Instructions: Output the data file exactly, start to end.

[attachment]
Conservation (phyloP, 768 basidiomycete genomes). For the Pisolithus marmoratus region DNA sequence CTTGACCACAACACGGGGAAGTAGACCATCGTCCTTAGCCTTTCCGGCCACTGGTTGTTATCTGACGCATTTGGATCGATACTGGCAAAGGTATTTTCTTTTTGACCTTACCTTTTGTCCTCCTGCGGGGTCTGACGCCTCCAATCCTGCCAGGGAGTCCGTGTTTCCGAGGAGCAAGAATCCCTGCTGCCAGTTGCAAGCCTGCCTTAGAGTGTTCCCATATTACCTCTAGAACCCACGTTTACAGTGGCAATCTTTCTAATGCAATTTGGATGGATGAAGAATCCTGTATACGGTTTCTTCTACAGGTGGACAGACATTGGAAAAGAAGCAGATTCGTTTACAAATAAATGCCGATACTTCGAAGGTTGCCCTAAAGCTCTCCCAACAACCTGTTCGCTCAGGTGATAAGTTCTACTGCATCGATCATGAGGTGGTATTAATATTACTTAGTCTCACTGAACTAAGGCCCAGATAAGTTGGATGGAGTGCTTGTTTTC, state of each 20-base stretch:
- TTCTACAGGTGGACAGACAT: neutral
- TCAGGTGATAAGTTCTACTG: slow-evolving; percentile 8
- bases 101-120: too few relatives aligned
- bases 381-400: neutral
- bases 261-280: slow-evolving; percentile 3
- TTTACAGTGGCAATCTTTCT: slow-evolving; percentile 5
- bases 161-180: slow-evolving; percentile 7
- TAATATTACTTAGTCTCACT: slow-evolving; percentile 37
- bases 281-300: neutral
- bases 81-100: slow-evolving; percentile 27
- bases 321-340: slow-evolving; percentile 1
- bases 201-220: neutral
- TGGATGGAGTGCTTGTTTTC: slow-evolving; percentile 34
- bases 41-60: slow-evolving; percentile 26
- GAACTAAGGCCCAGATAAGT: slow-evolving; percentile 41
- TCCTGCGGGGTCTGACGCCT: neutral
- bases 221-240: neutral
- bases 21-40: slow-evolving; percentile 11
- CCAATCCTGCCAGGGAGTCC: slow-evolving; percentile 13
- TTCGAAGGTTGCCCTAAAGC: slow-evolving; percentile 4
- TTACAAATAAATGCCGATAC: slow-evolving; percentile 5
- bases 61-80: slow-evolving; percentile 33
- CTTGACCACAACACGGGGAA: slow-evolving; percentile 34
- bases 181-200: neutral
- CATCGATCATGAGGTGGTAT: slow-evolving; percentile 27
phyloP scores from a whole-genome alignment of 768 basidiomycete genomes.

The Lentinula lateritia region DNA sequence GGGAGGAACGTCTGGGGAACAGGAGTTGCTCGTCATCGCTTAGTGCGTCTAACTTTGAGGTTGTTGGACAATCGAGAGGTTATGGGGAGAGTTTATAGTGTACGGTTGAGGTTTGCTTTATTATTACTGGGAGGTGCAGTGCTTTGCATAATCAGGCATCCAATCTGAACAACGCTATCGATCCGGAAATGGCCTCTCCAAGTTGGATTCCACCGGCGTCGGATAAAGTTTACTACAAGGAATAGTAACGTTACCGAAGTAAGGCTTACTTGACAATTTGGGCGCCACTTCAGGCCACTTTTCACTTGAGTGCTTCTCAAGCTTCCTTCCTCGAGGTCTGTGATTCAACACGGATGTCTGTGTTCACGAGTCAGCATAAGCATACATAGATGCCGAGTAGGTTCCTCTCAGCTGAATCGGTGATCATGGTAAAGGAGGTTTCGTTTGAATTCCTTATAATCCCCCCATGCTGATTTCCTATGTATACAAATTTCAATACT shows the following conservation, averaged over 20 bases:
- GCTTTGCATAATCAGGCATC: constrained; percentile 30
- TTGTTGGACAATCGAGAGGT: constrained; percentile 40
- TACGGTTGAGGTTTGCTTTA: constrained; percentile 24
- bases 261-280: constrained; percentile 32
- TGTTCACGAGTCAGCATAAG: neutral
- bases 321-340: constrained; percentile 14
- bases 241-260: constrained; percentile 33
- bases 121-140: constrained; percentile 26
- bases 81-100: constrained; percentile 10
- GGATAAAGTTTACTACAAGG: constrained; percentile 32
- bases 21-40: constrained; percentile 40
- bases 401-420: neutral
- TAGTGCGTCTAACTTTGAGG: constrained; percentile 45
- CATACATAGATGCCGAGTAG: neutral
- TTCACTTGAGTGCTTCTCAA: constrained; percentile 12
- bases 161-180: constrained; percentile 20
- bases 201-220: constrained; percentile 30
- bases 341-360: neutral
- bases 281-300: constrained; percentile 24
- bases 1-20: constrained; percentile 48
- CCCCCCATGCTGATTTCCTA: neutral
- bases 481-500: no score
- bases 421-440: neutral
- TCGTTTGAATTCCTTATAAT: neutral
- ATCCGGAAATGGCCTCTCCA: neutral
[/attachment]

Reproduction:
Conservation (phyloP, 768 basidiomycete genomes). For the Pisolithus marmoratus region DNA sequence CTTGACCACAACACGGGGAAGTAGACCATCGTCCTTAGCCTTTCCGGCCACTGGTTGTTATCTGACGCATTTGGATCGATACTGGCAAAGGTATTTTCTTTTTGACCTTACCTTTTGTCCTCCTGCGGGGTCTGACGCCTCCAATCCTGCCAGGGAGTCCGTGTTTCCGAGGAGCAAGAATCCCTGCTGCCAGTTGCAAGCCTGCCTTAGAGTGTTCCCATATTACCTCTAGAACCCACGTTTACAGTGGCAATCTTTCTAATGCAATTTGGATGGATGAAGAATCCTGTATACGGTTTCTTCTACAGGTGGACAGACATTGGAAAAGAAGCAGATTCGTTTACAAATAAATGCCGATACTTCGAAGGTTGCCCTAAAGCTCTCCCAACAACCTGTTCGCTCAGGTGATAAGTTCTACTGCATCGATCATGAGGTGGTATTAATATTACTTAGTCTCACTGAACTAAGGCCCAGATAAGTTGGATGGAGTGCTTGTTTTC, state of each 20-base stretch:
- TTCTACAGGTGGACAGACAT: neutral
- TCAGGTGATAAGTTCTACTG: slow-evolving; percentile 8
- bases 101-120: too few relatives aligned
- bases 381-400: neutral
- bases 261-280: slow-evolving; percentile 3
- TTTACAGTGGCAATCTTTCT: slow-evolving; percentile 5
- bases 161-180: slow-evolving; percentile 7
- TAATATTACTTAGTCTCACT: slow-evolving; percentile 37
- bases 281-300: neutral
- bases 81-100: slow-evolving; percentile 27
- bases 321-340: slow-evolving; percentile 1
- bases 201-220: neutral
- TGGATGGAGTGCTTGTTTTC: slow-evolving; percentile 34
- bases 41-60: slow-evolving; percentile 26
- GAACTAAGGCCCAGATAAGT: slow-evolving; percentile 41
- TCCTGCGGGGTCTGACGCCT: neutral
- bases 221-240: neutral
- bases 21-40: slow-evolving; percentile 11
- CCAATCCTGCCAGGGAGTCC: slow-evolving; percentile 13
- TTCGAAGGTTGCCCTAAAGC: slow-evolving; percentile 4
- TTACAAATAAATGCCGATAC: slow-evolving; percentile 5
- bases 61-80: slow-evolving; percentile 33
- CTTGACCACAACACGGGGAA: slow-evolving; percentile 34
- bases 181-200: neutral
- CATCGATCATGAGGTGGTAT: slow-evolving; percentile 27
phyloP scores from a whole-genome alignment of 768 basidiomycete genomes.

The Lentinula lateritia region DNA sequence GGGAGGAACGTCTGGGGAACAGGAGTTGCTCGTCATCGCTTAGTGCGTCTAACTTTGAGGTTGTTGGACAATCGAGAGGTTATGGGGAGAGTTTATAGTGTACGGTTGAGGTTTGCTTTATTATTACTGGGAGGTGCAGTGCTTTGCATAATCAGGCATCCAATCTGAACAACGCTATCGATCCGGAAATGGCCTCTCCAAGTTGGATTCCACCGGCGTCGGATAAAGTTTACTACAAGGAATAGTAACGTTACCGAAGTAAGGCTTACTTGACAATTTGGGCGCCACTTCAGGCCACTTTTCACTTGAGTGCTTCTCAAGCTTCCTTCCTCGAGGTCTGTGATTCAACACGGATGTCTGTGTTCACGAGTCAGCATAAGCATACATAGATGCCGAGTAGGTTCCTCTCAGCTGAATCGGTGATCATGGTAAAGGAGGTTTCGTTTGAATTCCTTATAATCCCCCCATGCTGATTTCCTATGTATACAAATTTCAATACT shows the following conservation, averaged over 20 bases:
- GCTTTGCATAATCAGGCATC: constrained; percentile 30
- TTGTTGGACAATCGAGAGGT: constrained; percentile 40
- TACGGTTGAGGTTTGCTTTA: constrained; percentile 24
- bases 261-280: constrained; percentile 32
- TGTTCACGAGTCAGCATAAG: neutral
- bases 321-340: constrained; percentile 14
- bases 241-260: constrained; percentile 33
- bases 121-140: constrained; percentile 26
- bases 81-100: constrained; percentile 10
- GGATAAAGTTTACTACAAGG: constrained; percentile 32
- bases 21-40: constrained; percentile 40
- bases 401-420: neutral
- TAGTGCGTCTAACTTTGAGG: constrained; percentile 45
- CATACATAGATGCCGAGTAG: neutral
- TTCACTTGAGTGCTTCTCAA: constrained; percentile 12
- bases 161-180: constrained; percentile 20
- bases 201-220: constrained; percentile 30
- bases 341-360: neutral
- bases 281-300: constrained; percentile 24
- bases 1-20: constrained; percentile 48
- CCCCCCATGCTGATTTCCTA: neutral
- bases 481-500: no score
- bases 421-440: neutral
- TCGTTTGAATTCCTTATAAT: neutral
- ATCCGGAAATGGCCTCTCCA: neutral